Scientific agency pleads guilty to risk assessment charge

Whakaari is pictured December 8, 2020 off the coast of Whakatane, New Zealand.

Whakaari White Island erupted in December 2019, killing 22 people and injuring 25 others.Credit: Phil Walter/Getty

New Zealand’s earth sciences research agency, GNS Science, has pleaded guilty to a charge relating to workplace safety, brought against it after a fatal volcanic eruption on Whakaari White Island prompted an examination. more detail on how the agency communicated the risk. The December 2019 eruption killed 22 people and injured 25 others, most of them tourists visiting the popular spot. The workplace safety charge was not related to these deaths.

GNS Science, based in Lower Hutt, New Zealand, monitors New Zealand’s 11 active volcanoes and the volcanic field below the country’s most populous city, Auckland. It issues alert bulletins through a service called GeoNet, which disseminates them to registered media and emergency response agencies, as well as the public.

In November 2020, New Zealand’s workplace health and safety regulator, WorkSafe New Zealand, charged GNS Science with two offences. A judge threw out the first charge, which alleged that GNS Science had failed to adequately communicate the volcanic risk to the public, in October 2022.

The second charge related to helicopter pilots that GNS Science had hired to fly its employees to Whakaari White Island for field work. The charge alleged that GNS Science had failed in its duty of care by failing to include pilots in its risk assessment processes and by failing to adequately communicate volcanic risk to pilots. In doing so, the charge alleged, the agency had placed the pilots at risk of death or serious injury. That charge carried a maximum penalty of NZ$1.5 million (US$915,000).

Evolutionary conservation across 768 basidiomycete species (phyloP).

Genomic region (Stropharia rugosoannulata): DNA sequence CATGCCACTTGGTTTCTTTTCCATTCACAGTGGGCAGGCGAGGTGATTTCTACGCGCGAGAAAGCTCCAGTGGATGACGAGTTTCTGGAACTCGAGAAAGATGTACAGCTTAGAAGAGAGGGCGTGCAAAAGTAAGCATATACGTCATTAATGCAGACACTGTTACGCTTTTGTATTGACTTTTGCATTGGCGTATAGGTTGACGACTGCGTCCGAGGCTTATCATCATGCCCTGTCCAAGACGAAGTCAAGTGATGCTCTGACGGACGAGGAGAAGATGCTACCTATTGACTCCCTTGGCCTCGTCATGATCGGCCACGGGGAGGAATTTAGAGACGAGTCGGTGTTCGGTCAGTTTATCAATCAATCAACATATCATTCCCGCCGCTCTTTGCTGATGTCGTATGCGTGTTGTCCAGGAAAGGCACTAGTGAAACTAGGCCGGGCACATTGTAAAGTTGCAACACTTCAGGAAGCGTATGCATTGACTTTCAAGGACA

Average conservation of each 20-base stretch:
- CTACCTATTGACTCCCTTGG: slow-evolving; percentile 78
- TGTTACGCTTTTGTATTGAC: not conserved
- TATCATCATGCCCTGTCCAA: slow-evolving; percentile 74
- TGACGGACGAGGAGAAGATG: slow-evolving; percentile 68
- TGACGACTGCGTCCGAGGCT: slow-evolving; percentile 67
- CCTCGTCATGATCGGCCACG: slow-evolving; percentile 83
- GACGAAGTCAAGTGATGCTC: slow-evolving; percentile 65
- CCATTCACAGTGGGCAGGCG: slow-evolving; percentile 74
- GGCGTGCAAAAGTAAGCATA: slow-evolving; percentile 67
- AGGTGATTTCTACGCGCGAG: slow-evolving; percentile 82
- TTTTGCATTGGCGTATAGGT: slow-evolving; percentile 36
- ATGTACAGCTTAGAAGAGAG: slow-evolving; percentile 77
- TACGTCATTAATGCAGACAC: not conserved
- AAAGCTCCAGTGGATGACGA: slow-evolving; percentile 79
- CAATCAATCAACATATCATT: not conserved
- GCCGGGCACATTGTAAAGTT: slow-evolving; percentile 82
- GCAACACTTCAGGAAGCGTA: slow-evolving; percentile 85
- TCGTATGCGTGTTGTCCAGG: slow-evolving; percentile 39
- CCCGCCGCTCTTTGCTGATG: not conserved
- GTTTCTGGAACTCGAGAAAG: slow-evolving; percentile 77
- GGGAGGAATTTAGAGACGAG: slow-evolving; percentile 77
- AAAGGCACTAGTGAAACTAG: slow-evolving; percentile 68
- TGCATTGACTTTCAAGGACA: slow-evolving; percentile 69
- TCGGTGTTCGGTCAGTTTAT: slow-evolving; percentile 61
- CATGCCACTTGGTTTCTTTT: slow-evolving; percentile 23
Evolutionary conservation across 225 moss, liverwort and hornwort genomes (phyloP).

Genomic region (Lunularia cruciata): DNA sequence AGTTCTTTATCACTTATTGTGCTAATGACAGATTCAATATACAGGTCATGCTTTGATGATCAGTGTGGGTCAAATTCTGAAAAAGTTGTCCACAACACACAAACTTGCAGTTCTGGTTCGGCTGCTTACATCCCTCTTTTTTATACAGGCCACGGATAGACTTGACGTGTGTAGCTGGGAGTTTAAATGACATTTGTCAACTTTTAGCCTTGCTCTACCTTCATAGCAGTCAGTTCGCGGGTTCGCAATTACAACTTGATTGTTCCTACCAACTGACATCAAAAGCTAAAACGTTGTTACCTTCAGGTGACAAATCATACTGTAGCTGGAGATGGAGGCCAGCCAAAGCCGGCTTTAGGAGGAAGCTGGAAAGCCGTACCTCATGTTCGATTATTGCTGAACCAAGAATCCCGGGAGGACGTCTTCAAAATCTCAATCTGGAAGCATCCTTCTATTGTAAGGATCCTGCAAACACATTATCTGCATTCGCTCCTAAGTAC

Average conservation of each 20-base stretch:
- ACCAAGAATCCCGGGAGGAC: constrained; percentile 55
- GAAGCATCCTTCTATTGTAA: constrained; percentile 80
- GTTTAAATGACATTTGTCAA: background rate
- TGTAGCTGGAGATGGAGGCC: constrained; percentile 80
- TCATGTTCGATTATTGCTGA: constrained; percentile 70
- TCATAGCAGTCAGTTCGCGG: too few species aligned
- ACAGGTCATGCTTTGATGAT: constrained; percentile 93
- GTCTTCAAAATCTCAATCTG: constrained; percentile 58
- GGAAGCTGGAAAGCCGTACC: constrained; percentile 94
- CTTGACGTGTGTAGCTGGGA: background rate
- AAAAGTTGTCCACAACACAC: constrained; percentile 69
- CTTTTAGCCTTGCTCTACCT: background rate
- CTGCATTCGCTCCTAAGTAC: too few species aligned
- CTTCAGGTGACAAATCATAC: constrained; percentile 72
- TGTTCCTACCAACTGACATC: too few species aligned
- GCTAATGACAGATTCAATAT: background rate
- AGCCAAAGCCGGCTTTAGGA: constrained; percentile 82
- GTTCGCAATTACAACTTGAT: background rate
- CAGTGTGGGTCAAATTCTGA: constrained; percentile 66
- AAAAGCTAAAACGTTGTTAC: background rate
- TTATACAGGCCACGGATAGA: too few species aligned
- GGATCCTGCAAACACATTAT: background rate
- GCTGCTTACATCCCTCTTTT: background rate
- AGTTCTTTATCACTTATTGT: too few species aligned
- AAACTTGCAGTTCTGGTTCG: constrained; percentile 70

GNS Science has now pleaded guilty to a lesser charge, acknowledging in a statement that it “did not sufficiently consult, cooperate and coordinate with the helicopter operators” but not that there was a risk of death or serious injury.

Simon Connell, a lawyer and accident law specialist at the University of Otago in Dunedin, New Zealand, says the petition highlights that investigative agencies should share their risk assessments with people they have hired to do relevant work. “That kind of information sharing should happen anyway, but this case is a reminder that [it] it is required by health and safety law,” he says.

In the more than three and a half years leading up to the fatal White Island eruption of Whakaari, helicopter pilots flew GNS Science staff to the island 23 times and remained on the island while the scientists carried out their work. The period included an April 2016 eruption that was similar in size to the fatal 2019 eruption, but occurred at night, when no one was on the island. The period did not cover the fatal eruption itself.

The penalty, which could carry a fine of up to NZ$500,000, will be decided at a sentencing hearing in August.

timely reminder

Risk assessments for fieldwork are common at research institutes, says Raymond Cas, a volcanologist at Monash University in Clayton, Australia. Any volunteers helping out in the field work are also covered by risk assessments, Cas says, and require approval from the university to participate in the work. “I think we can do field research in a reasonably safe and considered way,” he says, but “obviously there are some situations where it’s not safe.”

People who work with volcanoes all the time “basically know what the risks are,” says Kenneth Rubin, a volcanologist at the University of Hawaii in Honolulu. “But for people who don’t, it’s very important to convey exactly what’s going on,” he says.

Connell says that scientific agencies might have more information about the safety conditions of a site, or travel to a site, than a contractor. “There needs to be a structured process to ensure that information is shared,” he says.